The story so far…
Earlier this month, my personal website, MikeDaub.com, got hacked. This was likely due to a security flaw in one of the web applications I tinkered with, along with my own failure to keep the applications up-to-date. The hacker deleted everything and installed their own malicious phishing code. My web hosting provider inf0rmed me of the trouble (and deactivated my account.) I logged in, deleted every file, replaced with some out-of-date backups (also due to my own failure to keep my backups up-to-date), and got my web hosting account re-activated. And my personal website was back up and running.
I tinkered with several web application packages to test them out and see how they worked. (WordPress, Gallery, Moodle, PhpGedView, Drupal, Joomla, Tiki, MediaWiki, PhpBB, StatusNet, and others.) Some are quite functional and painless. So, I planned to eventually switch my personal website from a self-written one to one of these web applications. And, when my website got hacked, I figured that now is a good time to switch.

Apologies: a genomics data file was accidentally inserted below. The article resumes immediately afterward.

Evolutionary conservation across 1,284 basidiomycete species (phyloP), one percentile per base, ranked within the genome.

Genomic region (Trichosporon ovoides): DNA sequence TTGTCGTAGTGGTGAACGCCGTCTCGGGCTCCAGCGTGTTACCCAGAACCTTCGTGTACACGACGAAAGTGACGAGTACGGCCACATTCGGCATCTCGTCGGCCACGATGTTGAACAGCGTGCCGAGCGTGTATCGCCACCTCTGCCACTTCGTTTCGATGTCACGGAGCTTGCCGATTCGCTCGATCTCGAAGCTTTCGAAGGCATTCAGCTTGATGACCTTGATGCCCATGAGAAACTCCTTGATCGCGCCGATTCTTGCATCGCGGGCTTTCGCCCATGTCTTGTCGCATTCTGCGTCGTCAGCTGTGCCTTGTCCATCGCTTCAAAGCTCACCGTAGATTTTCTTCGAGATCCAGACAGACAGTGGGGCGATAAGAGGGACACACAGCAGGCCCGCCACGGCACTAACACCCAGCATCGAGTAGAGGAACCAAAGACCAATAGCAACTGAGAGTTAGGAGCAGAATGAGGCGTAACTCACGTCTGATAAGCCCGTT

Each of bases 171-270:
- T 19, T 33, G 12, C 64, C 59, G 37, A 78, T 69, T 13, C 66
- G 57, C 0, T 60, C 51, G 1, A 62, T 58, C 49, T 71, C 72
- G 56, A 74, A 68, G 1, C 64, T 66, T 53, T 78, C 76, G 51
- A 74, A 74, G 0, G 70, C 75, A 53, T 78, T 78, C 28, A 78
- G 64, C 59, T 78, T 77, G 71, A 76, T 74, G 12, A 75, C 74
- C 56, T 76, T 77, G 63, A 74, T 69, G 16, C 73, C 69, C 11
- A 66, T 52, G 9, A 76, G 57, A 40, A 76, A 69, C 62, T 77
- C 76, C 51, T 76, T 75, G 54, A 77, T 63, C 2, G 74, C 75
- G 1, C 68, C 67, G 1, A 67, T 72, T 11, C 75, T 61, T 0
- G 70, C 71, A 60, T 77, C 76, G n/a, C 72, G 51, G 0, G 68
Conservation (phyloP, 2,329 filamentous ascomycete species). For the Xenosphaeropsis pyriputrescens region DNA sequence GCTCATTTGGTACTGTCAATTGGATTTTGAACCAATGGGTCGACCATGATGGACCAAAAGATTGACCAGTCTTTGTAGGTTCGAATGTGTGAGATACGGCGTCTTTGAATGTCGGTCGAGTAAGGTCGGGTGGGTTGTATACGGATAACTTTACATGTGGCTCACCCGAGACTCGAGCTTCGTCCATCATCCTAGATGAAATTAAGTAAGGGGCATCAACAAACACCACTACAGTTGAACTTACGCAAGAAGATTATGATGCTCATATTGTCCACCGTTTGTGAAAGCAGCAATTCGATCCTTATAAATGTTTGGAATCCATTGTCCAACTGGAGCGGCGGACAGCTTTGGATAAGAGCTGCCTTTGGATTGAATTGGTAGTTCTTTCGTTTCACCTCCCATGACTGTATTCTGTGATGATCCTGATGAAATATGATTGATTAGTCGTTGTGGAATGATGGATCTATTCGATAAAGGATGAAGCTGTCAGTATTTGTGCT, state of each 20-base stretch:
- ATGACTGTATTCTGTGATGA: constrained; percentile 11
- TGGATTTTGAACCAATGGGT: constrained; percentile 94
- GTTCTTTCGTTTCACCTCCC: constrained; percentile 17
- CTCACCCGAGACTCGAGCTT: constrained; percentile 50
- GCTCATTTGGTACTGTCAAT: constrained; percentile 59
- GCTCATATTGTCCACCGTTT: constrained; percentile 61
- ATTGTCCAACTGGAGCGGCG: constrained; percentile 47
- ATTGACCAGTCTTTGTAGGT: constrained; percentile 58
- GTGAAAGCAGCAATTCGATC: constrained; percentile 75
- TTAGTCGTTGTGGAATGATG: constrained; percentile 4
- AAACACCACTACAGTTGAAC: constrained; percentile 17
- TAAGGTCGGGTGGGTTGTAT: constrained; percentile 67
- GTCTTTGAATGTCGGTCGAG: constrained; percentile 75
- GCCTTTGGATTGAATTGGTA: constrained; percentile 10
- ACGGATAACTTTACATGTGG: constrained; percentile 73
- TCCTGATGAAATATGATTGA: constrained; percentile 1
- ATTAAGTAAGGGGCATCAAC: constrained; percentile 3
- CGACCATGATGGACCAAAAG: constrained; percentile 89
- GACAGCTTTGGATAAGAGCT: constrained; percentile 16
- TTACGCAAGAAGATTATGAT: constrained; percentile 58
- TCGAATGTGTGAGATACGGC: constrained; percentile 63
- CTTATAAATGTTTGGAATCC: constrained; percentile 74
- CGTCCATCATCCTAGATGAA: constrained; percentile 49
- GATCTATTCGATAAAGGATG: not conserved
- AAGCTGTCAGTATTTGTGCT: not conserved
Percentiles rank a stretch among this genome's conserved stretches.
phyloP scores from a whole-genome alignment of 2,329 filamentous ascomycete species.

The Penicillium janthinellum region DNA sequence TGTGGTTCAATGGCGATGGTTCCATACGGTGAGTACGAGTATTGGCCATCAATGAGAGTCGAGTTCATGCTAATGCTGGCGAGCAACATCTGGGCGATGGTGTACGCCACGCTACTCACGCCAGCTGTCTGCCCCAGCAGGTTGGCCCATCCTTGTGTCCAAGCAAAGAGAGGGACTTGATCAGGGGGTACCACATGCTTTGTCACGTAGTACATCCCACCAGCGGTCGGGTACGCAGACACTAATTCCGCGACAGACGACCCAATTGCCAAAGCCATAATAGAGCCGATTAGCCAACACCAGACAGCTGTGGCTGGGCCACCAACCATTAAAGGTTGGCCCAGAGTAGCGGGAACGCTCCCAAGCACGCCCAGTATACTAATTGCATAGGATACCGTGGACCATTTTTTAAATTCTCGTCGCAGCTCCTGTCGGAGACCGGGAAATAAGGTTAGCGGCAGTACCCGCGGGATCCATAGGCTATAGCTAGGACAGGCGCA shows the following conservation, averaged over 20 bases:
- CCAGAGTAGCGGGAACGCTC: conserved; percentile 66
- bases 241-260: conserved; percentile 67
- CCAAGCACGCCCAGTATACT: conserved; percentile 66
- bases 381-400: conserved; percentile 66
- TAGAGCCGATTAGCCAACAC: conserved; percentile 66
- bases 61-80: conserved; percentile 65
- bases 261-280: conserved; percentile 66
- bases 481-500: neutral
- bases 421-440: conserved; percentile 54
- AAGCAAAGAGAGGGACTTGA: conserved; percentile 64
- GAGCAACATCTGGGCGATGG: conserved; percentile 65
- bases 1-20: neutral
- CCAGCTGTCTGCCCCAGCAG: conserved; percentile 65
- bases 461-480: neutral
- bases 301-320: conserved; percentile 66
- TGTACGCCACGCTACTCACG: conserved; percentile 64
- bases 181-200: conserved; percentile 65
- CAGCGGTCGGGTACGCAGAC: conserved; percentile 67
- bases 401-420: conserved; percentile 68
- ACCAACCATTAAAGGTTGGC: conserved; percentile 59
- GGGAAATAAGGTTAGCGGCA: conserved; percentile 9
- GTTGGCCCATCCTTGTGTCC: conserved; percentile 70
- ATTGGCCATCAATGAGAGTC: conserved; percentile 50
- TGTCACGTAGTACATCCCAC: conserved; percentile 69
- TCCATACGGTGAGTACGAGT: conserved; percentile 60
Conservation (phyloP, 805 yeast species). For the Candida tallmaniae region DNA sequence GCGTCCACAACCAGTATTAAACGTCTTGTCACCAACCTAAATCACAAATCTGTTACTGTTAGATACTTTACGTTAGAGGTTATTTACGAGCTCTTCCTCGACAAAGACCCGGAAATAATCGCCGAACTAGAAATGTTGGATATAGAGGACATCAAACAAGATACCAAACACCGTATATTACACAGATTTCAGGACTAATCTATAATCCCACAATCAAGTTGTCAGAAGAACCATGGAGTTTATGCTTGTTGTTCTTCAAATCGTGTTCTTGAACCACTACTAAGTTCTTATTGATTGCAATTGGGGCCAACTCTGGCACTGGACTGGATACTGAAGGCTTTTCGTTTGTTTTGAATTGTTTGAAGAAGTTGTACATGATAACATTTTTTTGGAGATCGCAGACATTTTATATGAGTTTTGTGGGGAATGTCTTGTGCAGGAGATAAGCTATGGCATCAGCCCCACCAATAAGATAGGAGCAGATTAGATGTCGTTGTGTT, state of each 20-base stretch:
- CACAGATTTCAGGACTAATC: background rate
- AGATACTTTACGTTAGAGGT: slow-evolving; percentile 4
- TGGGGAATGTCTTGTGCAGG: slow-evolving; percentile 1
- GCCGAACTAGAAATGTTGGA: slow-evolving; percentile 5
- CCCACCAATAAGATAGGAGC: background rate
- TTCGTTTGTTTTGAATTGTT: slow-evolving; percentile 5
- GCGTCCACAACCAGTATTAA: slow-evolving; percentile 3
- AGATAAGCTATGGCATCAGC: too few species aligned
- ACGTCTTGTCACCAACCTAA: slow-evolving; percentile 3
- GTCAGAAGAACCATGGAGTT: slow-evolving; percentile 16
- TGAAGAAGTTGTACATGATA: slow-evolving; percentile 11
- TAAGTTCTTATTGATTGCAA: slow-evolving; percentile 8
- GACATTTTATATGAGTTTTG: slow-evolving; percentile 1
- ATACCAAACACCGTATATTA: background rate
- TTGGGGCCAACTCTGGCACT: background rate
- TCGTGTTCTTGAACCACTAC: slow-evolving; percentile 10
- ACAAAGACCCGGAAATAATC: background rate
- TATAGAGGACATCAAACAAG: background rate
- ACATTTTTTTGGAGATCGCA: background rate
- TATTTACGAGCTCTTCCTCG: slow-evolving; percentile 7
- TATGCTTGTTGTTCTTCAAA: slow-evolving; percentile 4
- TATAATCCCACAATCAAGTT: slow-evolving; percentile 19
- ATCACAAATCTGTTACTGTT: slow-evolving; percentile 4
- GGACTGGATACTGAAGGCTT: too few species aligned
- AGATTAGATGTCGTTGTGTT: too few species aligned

I originally planned to use Tiki Wiki CMS Groupware for my website. It is an open-source content management system with wikis, blogs, galleries, forums, and many other features already integrated into it. So there is no need to install any other third-party modules. And if I ever create a website for another organization, Tiki is probably where I will start. But, I determined that, for a small personal website, I would not use most of the features Tiki included.
Thus, I decided to use WordPress for my new and improved personal website. I had tinkered with this application a bit previously, to create an erratic, uninteresting blog. I quickly transferred the important pages of my site into WordPress Pages. And the site is up and running again.
Just for kicks, I will leave the standard WordPress auto-created first post here as a block-quote:
Welcome to WordPress. This is your first post. Edit or delete it, then start blogging!